Tuesday, 9 February 2016

Bringing the rulebook into the 21st century: what is the General Data Protection Regulation and why is it important?

Regulatory bodies are often lambasted for their failure to keep pace with the rapid rate of technology change. The way that businesses are regulated to share, use and store customers’ personal data is an area that has long been under scrutiny.

The existing regulation of personal data management dates back to 1995, a time before the majority of financial services providers had digital relationships with their personal and business customers. Indeed, only one in ten adults used the internet.

Today, mobile and internet banking is being used for transactions worth nearly £1 billion a day in the UK alone, according to the BBA and EY. This step change in how personal data is used in the banking industry demonstrates the industry-wide drivers behind a new approach to data protection.

A new General Data Protection Regulation (GDPR) was approved by the European Parliament, European Commission and European Union in December 2015. It will be formally adopted in a matter of weeks, giving financial institutions 24 months to comply. As a Regulation and not a Directive it does not require any enabling legislation and must be adopted immediately by all 28 member state governments.

The GDPR will cause a seismic shift in the financial industry, forcing banks to completely rethink their existing processes to capture, manage and store customer data. 

The GDPR impacts the entire financial services spectrum, from retail banks onboarding new current account holders through to hedge funds acting on behalf of complex entities. 

This is the first in a series of blogs that will look at the details of the GDPR, and its ramifications for financial services providers.

What the new regulation covers

The Data Protection Directive, predecessor of the GDPR, is specifically designed to protect customers from the mishandling of their data, which could lead to data or privacy breaches. It governs how customer data is collected and managed by businesses, including financial services providers.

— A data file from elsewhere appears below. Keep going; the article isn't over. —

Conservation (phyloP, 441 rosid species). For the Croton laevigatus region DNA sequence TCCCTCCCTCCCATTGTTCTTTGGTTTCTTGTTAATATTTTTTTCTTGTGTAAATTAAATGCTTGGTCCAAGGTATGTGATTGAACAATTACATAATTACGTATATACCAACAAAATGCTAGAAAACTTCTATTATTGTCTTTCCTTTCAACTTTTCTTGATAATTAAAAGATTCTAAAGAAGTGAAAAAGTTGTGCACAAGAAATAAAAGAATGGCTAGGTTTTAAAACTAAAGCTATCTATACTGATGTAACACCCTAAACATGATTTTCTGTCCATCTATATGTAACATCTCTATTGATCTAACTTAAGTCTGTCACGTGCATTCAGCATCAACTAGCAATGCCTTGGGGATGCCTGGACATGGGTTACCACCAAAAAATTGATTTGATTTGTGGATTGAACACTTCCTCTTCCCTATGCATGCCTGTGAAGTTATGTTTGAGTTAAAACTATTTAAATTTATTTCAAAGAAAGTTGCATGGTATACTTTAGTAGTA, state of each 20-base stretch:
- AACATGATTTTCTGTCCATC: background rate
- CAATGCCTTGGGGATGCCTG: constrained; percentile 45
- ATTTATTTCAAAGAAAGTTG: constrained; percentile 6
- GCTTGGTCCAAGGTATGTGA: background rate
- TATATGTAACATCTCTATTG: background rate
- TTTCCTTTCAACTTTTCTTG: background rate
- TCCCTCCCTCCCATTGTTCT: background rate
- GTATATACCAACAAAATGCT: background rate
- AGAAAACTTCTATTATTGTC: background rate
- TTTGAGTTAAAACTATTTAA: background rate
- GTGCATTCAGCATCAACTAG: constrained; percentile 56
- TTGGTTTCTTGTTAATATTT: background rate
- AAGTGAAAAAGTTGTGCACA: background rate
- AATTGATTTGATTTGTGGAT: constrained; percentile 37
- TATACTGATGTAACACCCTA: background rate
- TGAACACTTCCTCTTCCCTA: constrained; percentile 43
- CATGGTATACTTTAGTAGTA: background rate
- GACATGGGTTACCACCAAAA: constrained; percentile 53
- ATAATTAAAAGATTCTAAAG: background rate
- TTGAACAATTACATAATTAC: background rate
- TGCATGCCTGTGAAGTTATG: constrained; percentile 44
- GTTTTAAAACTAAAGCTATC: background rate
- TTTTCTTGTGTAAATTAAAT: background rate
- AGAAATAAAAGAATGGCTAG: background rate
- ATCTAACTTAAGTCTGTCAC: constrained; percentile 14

The first major change to modernise data protection laws under the GDPR is the regulation’s territorial scope. The new EU GDPR will apply to the management of all types of personal data belonging to any EU citizen, no matter the global location of the company processing the data.

There are three further reforms within the legislation that will force all institutions to significantly update their existing systems and processes:
  1. Informed consent
  2. Data portability
  3. The right to be forgotten
Consent: Any financial institution that collects, processes or shares an individual’s personal data must gain their 'freely given, specific, informed and explicit' consent. 

With most institutions currently using catch-all Terms & Conditions, current data management processes will be non-compliant under the GDPR. This approach is too generic to meet the new standard. Institutions must adapt systems to secure consent for each individual use of personal data. 

Data portability: Institutions that hold personal data must give individuals the right to request copies of their data in a useable, electronic format. With patchy and disjointed information stores, financial institutions will have to ensure robust data cataloguing and storage in order to retrieve information at will.

The right to be forgotten: Consumers can ask for full data erasure with any institution and it must be complied with.

All three of these reforms present banks with an onerous and cost-intensive exercise to comply. Without a secure, automated and audit-level communication channel with customers, the GDPR will become the major compliance burden of 2016 and 2017.

The result of non-compliance

Stringent financial penalties will be imposed upon all financial institutions that fail to comply. Fines have been stepped up considerably to 4% of annual global turnover of the preceding financial year or up to €20 million, whichever is greater. These increased sanctions should appropriately incentivise even the largest global institutions to get their data management programs in order.

With regulation covering all companies that process personal data, there will also be significant negative brand impact for any firm that fails to comply.

This new regulation will soon be law, leaving financial institutions, and all businesses handling personal data, with no choice but to review their systems and create an implementation plan. This will be a topic I cover in my next blog, the key steps to compliance with the GDPR.

Until then, if you’d like any more detail about the incoming EU General Data Protection Regulation, visit www.eugdpr.org

CEO and founder of Trunomi

No comments:

Post a Comment